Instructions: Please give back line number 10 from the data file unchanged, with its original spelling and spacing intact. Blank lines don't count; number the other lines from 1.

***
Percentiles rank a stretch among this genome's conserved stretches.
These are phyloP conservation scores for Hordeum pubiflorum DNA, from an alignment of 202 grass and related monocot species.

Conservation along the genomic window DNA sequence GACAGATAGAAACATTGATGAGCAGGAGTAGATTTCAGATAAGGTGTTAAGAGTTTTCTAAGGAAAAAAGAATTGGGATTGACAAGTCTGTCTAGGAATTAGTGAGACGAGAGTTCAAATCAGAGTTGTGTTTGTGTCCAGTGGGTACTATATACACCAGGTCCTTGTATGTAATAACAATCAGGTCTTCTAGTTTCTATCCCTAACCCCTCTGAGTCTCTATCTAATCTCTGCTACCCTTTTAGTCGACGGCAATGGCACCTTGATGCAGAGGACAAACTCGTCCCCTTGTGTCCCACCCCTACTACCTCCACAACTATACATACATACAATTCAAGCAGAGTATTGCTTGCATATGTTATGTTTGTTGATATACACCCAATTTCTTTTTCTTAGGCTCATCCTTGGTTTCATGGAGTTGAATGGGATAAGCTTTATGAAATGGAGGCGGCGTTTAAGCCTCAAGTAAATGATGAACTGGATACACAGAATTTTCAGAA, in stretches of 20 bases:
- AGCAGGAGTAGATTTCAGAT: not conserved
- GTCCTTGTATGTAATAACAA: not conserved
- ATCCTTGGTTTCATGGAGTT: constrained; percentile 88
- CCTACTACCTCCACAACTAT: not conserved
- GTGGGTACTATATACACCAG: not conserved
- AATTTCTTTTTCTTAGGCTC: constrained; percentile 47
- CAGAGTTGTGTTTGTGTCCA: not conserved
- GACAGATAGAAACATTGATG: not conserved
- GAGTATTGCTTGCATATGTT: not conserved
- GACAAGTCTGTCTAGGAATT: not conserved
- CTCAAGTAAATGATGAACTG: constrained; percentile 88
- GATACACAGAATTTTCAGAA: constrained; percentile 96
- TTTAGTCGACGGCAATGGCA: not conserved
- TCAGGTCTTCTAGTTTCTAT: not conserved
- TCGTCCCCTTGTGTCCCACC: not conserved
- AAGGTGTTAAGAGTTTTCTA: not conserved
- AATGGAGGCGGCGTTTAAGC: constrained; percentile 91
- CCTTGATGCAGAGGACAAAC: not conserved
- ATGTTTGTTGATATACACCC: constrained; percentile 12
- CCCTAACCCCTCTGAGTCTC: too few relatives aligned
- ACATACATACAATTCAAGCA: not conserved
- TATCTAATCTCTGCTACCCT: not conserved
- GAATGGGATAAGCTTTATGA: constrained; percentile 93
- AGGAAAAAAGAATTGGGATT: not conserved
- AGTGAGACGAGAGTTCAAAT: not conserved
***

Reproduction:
- CAGAGTTGTGTTTGTGTCCA: not conserved